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Spencer Osborne
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Spencer Osborne is founder of Satellite Standard Group [SSG], and a partner of Sirius Buzz (http://siriusbuzz.com/). Sirius Buzz covers the satellite radio industry as well as companies that do business in this sector. Sirius Buzz provides information and opinion to readers with an interest in... More
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  • Arena Charts 8 comments
    Mar 3, 2014 4:55 PM | about stocks: ARNA

    Sharinky, and apparently a few very vocal Arena longs think that the charts that I show are "manipulated" in some way to skew things one way or another. Of course, this is not the case, but every once in a while I do need to take the time to show why these black helicopter chasing people are off their proverbial rockers.

    Charting past sales of Arena (NASDAQ:ARNA) does not get you very much other than a history of what sales were. If you include an expectation line in the chart, it gives you something to compare the sales to (like expectations), which can then be used to assess whether or not the past sales are getting you to where you want to be.

    Below are two charts. The top one is a pure static representation of sales as they have been, with no real gauge vs. expectations. The chart is essentially useless other than being a record of past sales. The second chart has a line that shows expectations. In this case, the expectation line is seeking for sales to be at $60 million by March 31st. Ironically, sharinky and the helicopter chasers took no exception to my chart until the point in time where the sales started to track below the expectation line.

    Bear in mind, these charts are the identical sales data, the same size, and not manipulated in any way from the standard that Microsoft assigned in creating them.

    Chart 1

    Chart 2

    As you can see, the sales appear flatter in the second chart despite the fact that the data is the same. The reason is that the second chart considers sales at a higher level. In chart 1 the axis goes to 7,000 scripts. In chart 2 it goes to 16,000 scripts.

    Chart 1 is essentially useless, whereas chart 2 offers up a projection of where we want to see sales go, and how the progress is in getting there.

    Thus, there is no conspiracy, no manipulation, and no funny business. It is simply a chart assessing actual sales vs. reasonable expectations.


    Disclosure: I am long ARNA.

    Stocks: ARNA
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Comments (8)
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  • sharinky
    , contributor
    Comments (244) | Send Message
    When I looked at the article, week 24 scripts looked equivalent with week 37 scripts. For someone giving your articles a cursory view you would have thought scripts were flat with week 24. That is not the case. As far as this information being useless, I am not sure what you mean. It is a record of past sales vs. the expectations you have laid out. That is what graphs should track.
    4 Mar 2014, 09:12 AM Reply Like
  • Spencer Osborne
    , contributor
    Comments (12016) | Send Message
    Author’s reply » Sharinky....


    Yet, instead of asking a question, or doing a little bit or research, you run around the web saying that I am putting up distorted graphs. I am not.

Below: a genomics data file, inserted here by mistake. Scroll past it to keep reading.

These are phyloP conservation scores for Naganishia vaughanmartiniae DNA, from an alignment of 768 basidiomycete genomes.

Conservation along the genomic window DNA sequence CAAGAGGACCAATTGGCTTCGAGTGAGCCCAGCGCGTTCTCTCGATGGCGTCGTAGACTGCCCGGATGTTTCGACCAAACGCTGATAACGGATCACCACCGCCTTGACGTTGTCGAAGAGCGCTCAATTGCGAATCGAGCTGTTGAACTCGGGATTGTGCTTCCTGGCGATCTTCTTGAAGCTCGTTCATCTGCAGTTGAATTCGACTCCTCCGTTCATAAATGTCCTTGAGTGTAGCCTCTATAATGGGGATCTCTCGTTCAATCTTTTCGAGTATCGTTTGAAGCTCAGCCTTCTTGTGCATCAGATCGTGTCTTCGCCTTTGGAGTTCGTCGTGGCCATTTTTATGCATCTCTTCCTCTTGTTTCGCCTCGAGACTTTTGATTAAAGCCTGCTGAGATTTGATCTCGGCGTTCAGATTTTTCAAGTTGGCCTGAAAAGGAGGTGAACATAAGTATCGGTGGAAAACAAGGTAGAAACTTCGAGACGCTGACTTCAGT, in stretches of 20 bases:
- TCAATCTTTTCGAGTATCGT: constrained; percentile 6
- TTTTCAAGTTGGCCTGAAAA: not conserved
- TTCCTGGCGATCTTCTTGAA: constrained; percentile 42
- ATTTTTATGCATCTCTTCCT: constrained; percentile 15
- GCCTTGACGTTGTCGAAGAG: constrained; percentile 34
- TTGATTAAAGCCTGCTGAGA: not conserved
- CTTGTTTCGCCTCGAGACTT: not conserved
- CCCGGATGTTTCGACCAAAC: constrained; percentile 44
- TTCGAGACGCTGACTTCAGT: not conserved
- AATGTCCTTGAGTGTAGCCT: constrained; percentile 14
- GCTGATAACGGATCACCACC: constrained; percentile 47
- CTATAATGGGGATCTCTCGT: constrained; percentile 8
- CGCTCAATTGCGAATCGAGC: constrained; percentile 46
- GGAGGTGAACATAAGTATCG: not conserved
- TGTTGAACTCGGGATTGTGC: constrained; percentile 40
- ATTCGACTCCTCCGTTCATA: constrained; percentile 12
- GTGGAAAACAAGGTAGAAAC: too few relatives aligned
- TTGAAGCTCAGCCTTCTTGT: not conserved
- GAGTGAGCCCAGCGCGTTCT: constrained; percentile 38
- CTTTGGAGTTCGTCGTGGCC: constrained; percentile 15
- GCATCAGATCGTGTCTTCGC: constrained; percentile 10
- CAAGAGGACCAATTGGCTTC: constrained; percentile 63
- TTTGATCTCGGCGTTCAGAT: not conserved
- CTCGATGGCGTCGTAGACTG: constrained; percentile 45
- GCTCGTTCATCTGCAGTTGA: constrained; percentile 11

My graphs have been operated the same way since the beginning. Further, I am not adjusting sales to reflect inventory. I have utilized information that becomes available on conference calls to change the upward adjustment factor. WHENEVER I have done this, I have disclosed it, as well as why I did it.


    Early in the process, the tracking of IMS and Symphony could be imperfect for many reasons. As they gather data, they make their own adjustments to their formulas. They do not make an announcement about this, they simply refine it in order to arrive at a higher degree of accuracy. I do the same. Thus, early on, it was appropriate to make an upward adjustment of 30% on IMS. As time passed, and IMS had more data to work with (making its number more accurate), it only makes sense that an upward adjustment I use be refined as well.


    The sales tracking chart is not using the raw data, but rather adjusted data. Thus, 1,000 scripts adjusted uyp by 20% two months ago would be 1,200. That same 1,000 scripts adjusted up 10% today would be 1,000. Thus, you can see that even though the raw number reported was 1,000, it is not equal when adjusted.


    Making refinements to the adjustment is not nefarious in any way. It is prudent. When information becomes available that tells us that the degree of accuracy is improved, we all need to adjust accordingly.


    Simple tracking of sales does not really give you much to assess how well you are doing. Tracking sales against expectations will tell you if you are above or below what is expected of you.


    It would appear that what you want is a 30% adjustment to continue in perpetuity despite the very real knowledge that such an adjustment is currently not correct. In the beginning it worked. After the Q3 report it was prudent to move the adjustment to 20%. After the Q4 call it became prudent to lower the adjustment to 10%.


    Arena disclosed that between launch and the end of the year that 157,000 bottles of Belviq were shipped. That would include bottles sold to consumers as well as inventory on shelves that IMS or symphony would not have counted yet. I assume that inventory is about 40,000. This would mean that 117,000 bottles have been sold to consumers, and would be tracked by IMS or Symphony. For the same period, IMS (unadjusted) was at 105,000. Symphony, unadjusted was at 123,000.


    Thus, overall, IMS likely tracks a bit low, and Symphony a bit high.


    So.....Now that you have the information (which if you had been reading all along you would have), you can assess things better. Instead, you make the decision to attack me based on an uninformed stance that you have.